Tuesday, September 15, 2015

Review: Maid of Wonder

Maid of Wonder 
by Jennifer McGowan
Published: September 15, 2015

Sophia must master her psychic ability if she is to save the life of Queen Elizabeth and her fellow maids from a dark prophecy, in this third book of the Maids of Honor series.

Sophia Dee, the most unusual spy of Queen Elizabeth’s Maids of Honor, has run out of time for her psychic skills to fully manifest. A terrible new prophecy haunts Windsor Castle, and the Queen demands answers before the next doomed soul dies.

Thrust into a dangerous and horrifying competition to solve the deadly prediction, Sophia finds herself pitted against the most celebrated mystics of Europe: John Dee, her devious uncle and the Queen’s personal astrologer, and Nostradamus, the renowned prophet-seer of France.

In a court where whispers of witchcraft, poisonous plots, and grim assassins threaten her at every turn, Sophia needs answers fast. But does she dare trust Marcus Quinn, her uncle’s striking and overambitious assistant? Or, instead, should she turn to the tortured dark angel of the spirit realm, who whispers to her only of sorrow and death?

As new dangers surface and the dire prophecy sweeps toward its final victim, the five Maids of Honor prepare to do battle. Only then will the girl who so often sees the future finally discover if she can save the Crown—and herself.

My review:

Maid of Wonder is different from the other books in the Maids of Honor series because of the bigger paranormal element. Sophia has the ability to commune with beings she calls angels. Since her encounter with the gypsies she has been using an obsidian stone to help her focus her visions. Sophia has been trying to keep her growing gift under wraps for her safety and because she still doesn't have the clarity she needs to interpret what she experiences. After a prophecy is given concerning death at Windsor that may refer to the Queen or someone at court, Sophia has to use all her skill to figure it out. At the same time she has rivals in John Dee and Nostradamus. She also has romantic attention from Marcus Quinn who has similar abilities to her own.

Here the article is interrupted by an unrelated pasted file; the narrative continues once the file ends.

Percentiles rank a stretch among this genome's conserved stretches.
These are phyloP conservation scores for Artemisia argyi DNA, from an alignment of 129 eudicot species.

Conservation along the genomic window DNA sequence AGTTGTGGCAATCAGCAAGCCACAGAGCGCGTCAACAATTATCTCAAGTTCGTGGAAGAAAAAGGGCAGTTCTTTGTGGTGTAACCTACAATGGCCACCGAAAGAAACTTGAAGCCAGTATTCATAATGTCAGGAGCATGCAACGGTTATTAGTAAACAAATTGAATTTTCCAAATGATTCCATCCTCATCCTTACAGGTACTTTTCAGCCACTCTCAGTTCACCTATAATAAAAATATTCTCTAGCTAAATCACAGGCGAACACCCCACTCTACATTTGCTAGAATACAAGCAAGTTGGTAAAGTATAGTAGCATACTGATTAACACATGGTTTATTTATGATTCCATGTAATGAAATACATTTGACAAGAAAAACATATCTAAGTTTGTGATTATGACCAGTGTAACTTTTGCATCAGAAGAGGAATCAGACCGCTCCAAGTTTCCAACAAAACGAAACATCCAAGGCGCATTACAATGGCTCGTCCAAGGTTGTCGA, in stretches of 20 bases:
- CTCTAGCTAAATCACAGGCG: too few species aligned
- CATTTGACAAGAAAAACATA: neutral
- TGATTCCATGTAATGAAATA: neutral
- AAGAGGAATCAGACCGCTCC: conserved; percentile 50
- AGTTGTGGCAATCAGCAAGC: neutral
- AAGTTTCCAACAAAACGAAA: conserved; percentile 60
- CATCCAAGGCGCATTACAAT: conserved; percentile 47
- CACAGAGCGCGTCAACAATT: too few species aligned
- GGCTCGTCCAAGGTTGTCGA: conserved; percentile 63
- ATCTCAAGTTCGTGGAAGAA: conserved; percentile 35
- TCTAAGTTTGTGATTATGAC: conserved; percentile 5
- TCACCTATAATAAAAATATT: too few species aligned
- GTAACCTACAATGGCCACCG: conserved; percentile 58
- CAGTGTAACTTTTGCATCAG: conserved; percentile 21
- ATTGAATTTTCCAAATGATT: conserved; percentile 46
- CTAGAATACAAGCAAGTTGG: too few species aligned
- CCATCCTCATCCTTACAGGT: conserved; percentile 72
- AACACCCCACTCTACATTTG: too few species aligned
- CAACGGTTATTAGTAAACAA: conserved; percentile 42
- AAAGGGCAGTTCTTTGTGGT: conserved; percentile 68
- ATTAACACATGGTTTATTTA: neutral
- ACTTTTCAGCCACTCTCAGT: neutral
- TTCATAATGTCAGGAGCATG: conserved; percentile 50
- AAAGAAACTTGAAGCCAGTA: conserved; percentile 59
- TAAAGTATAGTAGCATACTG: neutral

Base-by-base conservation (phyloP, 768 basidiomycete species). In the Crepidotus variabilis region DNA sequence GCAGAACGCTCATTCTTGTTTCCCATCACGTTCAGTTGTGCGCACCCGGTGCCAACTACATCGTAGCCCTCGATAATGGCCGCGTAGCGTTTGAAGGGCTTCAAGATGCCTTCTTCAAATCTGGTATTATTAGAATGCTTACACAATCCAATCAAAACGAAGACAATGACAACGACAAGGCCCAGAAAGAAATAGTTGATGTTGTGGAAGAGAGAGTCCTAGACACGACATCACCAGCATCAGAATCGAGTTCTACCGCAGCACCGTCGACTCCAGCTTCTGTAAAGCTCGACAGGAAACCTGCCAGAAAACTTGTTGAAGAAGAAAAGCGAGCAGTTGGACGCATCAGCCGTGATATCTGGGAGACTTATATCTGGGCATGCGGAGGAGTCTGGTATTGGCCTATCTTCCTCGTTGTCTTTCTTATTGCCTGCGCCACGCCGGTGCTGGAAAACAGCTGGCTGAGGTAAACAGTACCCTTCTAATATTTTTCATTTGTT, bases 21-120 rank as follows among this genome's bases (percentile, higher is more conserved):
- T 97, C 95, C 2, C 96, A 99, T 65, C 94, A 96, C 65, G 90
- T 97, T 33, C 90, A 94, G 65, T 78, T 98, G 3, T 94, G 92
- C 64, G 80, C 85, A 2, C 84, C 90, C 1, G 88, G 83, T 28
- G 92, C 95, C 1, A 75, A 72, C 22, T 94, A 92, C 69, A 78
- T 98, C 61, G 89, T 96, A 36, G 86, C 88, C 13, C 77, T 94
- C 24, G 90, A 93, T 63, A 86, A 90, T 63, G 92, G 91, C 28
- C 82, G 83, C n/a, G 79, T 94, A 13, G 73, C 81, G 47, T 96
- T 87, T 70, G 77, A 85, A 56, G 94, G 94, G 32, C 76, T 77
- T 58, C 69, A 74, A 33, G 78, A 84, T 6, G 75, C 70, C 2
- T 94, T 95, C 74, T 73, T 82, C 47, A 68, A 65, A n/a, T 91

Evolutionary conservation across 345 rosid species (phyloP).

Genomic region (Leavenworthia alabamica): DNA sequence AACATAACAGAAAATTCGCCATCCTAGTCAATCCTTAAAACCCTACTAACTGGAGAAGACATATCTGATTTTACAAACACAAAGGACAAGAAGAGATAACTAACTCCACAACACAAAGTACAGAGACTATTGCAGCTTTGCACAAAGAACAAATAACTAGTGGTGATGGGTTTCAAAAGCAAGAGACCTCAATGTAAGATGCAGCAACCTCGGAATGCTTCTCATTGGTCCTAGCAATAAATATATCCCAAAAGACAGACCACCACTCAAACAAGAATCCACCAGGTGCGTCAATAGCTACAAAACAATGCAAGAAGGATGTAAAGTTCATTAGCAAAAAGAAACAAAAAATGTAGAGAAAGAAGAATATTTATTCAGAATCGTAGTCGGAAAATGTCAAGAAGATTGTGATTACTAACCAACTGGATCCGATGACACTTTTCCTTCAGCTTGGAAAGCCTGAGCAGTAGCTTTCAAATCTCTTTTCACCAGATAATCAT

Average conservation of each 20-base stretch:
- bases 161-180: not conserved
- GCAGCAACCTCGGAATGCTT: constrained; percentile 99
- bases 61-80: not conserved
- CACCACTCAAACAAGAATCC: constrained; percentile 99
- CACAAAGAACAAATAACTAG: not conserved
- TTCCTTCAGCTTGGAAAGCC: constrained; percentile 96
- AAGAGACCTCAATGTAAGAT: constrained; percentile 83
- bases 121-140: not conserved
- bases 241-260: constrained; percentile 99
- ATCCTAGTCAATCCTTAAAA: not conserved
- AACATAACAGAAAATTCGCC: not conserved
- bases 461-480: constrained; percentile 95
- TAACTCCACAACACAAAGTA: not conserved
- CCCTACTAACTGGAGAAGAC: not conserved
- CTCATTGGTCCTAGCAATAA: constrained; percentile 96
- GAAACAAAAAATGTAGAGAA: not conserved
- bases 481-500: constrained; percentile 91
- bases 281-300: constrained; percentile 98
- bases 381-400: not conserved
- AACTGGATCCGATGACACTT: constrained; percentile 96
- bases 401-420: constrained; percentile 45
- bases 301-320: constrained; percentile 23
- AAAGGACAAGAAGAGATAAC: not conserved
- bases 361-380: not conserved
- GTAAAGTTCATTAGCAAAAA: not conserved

There is an element of danger and mystery at Elizabeth's court. One character seems to be a threat but no one will believe Sophia and the other Maids. The visions Sophia experiences are also exacting a higher toll physically and they become more frightening but Sophia is determined to find the threat to the Queen before it is too late. 

I liked this mystery but not as much as the first two books that focused on Meg and Beatrice respectively. Sophia's strange abilities and the visions were a little creepy (she bleeds from her eyes for example). It became a little too much for a historical fiction novel. I did like the character of Sophia and understanding her better but I could have done without all the paranormal aspects. The romance between Sophia and Marcus felt kind of forced and not as well developed. Marcus just seemed to adore her from the beginning without reason. The romances and heroes in the other books were better developed. Here it was like Sophia just had too much on her plate to devote much thought to romance and there was a weird twist towards the end with the dark angel.

While I didn't enjoy Maid of Wonder as much as I'd hoped I did find it to be page turning especially as the danger to the Queen grew. I like the Maids and learning more about them in each book. There are some interesting historical details too that added to the story. The Queen herself made for an intriguing and infuriating secondary character. I definitely plan to read the rest of the series. I would suggest the Maids of Honor series (first book Maid of Secrets) to fans of Tudor fiction and historical mystery.

Note: I received an ARC for review courtesy of the publisher and Edelweiss

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